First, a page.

Court orders aim to 'stop stalkers in their tracks' before trouble escalates
Stalkers will be hit with court orders as soon as their victims raise the alarm under a new crackdown.
Ministers are set to hand police powers to apply for measures to stop perpetrators who torment strangers, acquaintances or work colleagues before their fixations spiral out of control.
Under the plans, suspects could be ordered to stay away from their targets or have their internet use restricted even if they have not yet been arrested or charged.
Stalking Protection Orders will be available whether or not there are criminal proceedings so victims are given protection as soon as they seek help from authorities, while investigators gather evidence ahead of possible prosecution.
They are aimed particularly at halting "stranger stalking" before it escalates and build on Domestic Violent Protection Orders, which were rolled out in 2014 to clamp down on abusive partners and spouses.
One example of how the new orders could be used is to protect professionals such as doctors who are targeted by patients.
Home Secretary Amber Rudd said: "Stalking can have devastating consequences and I am determined that we do all we can to protect victims from these prolonged and terrifying campaigns of abuse that can last years, leaving many people too afraid to leave their homes and unable to get on with their lives.
"Four years ago this Government created specific stalking offences to ensure those responsible face justice. Today I want to go even further and offer protection at the first signs of stalking, stopping offenders in their tracks."
Under the regime police will be able to apply to courts for the orders to impose restrictions on perpetrators, such as a requirement to stay away from their victim.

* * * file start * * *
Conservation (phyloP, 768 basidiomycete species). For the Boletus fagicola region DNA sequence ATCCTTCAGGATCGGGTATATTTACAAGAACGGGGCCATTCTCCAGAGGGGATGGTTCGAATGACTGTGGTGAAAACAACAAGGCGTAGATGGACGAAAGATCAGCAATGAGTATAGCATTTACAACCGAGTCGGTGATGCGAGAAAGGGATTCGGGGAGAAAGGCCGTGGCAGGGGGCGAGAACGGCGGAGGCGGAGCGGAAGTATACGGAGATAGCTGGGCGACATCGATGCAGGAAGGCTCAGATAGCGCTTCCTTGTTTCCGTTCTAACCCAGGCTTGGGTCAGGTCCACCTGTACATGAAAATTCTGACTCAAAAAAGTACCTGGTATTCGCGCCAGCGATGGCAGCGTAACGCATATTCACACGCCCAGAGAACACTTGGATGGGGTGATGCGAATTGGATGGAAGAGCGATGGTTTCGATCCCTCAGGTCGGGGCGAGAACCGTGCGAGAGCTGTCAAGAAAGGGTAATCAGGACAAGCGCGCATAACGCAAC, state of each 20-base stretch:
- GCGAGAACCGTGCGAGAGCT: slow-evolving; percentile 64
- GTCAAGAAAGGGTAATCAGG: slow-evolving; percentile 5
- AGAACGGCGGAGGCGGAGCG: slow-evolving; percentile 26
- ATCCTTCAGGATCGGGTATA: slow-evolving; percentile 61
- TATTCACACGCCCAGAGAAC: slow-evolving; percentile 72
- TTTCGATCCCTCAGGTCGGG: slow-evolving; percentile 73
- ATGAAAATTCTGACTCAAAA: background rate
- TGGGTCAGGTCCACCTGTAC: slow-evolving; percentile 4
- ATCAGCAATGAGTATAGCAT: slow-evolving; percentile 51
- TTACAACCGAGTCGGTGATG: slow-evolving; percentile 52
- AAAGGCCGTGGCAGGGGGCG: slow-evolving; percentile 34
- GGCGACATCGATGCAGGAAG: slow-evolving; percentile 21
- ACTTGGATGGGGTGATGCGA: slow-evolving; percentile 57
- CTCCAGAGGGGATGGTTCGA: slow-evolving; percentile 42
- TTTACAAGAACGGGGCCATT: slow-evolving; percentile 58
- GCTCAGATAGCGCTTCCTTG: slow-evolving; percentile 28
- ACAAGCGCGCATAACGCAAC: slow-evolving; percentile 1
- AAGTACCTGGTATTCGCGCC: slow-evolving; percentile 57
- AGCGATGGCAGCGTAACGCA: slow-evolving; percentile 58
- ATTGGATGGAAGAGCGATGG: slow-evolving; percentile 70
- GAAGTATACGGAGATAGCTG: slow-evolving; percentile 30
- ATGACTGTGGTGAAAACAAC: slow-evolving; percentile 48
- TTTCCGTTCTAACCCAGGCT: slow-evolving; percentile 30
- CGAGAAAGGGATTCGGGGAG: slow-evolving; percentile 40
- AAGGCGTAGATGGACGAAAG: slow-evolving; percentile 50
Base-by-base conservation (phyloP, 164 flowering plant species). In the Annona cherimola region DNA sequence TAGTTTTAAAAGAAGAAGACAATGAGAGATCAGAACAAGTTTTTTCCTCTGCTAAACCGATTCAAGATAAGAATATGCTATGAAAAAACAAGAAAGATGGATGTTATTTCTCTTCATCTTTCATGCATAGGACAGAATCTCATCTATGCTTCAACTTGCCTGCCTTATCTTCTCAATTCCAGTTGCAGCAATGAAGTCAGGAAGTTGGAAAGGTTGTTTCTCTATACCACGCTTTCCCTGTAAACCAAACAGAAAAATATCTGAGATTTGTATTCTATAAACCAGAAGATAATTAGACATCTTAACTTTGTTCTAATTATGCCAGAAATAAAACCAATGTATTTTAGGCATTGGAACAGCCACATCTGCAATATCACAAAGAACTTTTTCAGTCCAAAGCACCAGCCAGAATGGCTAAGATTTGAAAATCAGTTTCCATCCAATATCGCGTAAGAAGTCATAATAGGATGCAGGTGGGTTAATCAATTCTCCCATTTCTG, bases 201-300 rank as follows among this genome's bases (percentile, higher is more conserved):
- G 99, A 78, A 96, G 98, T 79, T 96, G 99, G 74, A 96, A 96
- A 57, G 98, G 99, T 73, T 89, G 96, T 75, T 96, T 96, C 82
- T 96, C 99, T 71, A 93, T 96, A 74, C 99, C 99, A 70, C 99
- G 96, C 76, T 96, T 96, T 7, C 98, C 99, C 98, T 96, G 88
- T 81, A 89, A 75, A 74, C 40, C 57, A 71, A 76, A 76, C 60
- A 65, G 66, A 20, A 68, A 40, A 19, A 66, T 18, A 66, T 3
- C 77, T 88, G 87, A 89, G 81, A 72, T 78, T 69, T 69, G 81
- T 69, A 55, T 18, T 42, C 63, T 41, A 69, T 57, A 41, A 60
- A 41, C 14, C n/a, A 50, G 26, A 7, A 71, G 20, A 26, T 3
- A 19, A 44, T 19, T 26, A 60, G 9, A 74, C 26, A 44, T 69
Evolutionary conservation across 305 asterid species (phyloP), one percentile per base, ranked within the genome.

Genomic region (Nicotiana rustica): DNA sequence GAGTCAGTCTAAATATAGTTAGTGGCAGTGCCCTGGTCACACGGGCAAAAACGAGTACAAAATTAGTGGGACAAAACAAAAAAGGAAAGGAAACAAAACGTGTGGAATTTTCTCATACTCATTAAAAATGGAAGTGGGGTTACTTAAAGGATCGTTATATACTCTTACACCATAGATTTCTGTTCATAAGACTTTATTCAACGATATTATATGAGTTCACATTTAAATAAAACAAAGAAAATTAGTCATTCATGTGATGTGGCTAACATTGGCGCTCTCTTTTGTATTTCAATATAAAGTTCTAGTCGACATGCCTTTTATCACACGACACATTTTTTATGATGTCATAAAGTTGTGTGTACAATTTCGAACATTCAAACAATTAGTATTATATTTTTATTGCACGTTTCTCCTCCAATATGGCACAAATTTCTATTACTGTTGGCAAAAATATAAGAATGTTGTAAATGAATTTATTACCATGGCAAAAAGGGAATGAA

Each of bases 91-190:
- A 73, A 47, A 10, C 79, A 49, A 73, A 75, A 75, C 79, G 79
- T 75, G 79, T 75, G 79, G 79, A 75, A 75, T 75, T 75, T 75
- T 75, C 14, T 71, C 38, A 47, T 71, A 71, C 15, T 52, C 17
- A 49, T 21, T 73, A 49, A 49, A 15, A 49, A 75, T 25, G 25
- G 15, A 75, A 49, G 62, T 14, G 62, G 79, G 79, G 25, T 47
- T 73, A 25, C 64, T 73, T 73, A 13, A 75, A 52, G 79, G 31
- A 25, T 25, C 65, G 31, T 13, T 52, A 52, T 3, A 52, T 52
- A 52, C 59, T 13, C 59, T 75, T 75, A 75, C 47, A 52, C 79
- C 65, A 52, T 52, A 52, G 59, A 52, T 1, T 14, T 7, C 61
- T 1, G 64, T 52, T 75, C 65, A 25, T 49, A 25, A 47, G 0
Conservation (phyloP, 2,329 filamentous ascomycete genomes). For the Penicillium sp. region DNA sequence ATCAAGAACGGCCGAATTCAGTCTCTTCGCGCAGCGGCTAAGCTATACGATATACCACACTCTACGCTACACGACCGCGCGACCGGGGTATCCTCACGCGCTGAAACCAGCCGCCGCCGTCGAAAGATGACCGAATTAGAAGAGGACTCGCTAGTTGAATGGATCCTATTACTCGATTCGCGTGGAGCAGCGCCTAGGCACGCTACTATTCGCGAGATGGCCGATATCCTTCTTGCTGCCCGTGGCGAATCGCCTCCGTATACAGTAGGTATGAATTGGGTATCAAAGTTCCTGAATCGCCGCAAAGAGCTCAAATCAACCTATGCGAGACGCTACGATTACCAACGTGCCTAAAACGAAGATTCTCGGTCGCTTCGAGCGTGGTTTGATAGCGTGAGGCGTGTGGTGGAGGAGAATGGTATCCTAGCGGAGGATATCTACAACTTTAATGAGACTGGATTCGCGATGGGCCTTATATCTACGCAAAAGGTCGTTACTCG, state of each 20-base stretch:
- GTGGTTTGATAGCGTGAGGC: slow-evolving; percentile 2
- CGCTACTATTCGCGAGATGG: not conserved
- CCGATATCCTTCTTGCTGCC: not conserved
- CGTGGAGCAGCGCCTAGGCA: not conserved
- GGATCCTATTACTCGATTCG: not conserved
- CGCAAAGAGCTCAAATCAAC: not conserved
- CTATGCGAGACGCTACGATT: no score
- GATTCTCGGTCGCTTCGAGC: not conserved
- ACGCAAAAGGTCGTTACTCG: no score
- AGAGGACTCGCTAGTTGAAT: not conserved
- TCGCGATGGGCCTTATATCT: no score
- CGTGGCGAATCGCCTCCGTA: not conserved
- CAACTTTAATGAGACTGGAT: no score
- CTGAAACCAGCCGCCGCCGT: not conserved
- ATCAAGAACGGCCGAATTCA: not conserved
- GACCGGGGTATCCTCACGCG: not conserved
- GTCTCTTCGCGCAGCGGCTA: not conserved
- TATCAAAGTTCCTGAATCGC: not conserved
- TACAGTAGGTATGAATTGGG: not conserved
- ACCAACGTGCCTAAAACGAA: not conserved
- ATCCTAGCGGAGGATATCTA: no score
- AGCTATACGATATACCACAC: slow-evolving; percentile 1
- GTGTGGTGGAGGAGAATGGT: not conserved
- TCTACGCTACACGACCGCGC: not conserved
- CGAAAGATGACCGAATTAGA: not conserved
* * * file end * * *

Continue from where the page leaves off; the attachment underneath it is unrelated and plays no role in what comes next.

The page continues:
They could also face limits on their use of the internet following fears that the explosion in social networking and online communities has helped fuel a rise in cases.
Other conditions could see stalkers required to attend a rehabilitation programme or seek treatment for mental health issues.
Breaching the orders will be a criminal offence with a maximum sentence of five years in jail.
Statistics suggest one in five women and one in ten men will be affected by stalking in their lifetime, while the National Stalking Helpline has responded to almost 14,000 calls since it was established in 2010.
In the 12 months to June 2016, police recorded 4,168 stalking offences, an increase of 32% on the previous year.
Assistant Chief Constable Garry Shewan, National Police Chiefs' Council lead for stalking and harassment, said: "We want to stop stalkers in their tracks.
"The launch of stalking protection orders will help us intervene earlier and place controls on perpetrators to prevent their behaviour escalating while the crime is investigated."
The government will seek to legislate to introduce the new orders - first proposed in a consultation that ended in February - as soon as parliamentary time allows, the Home Office said.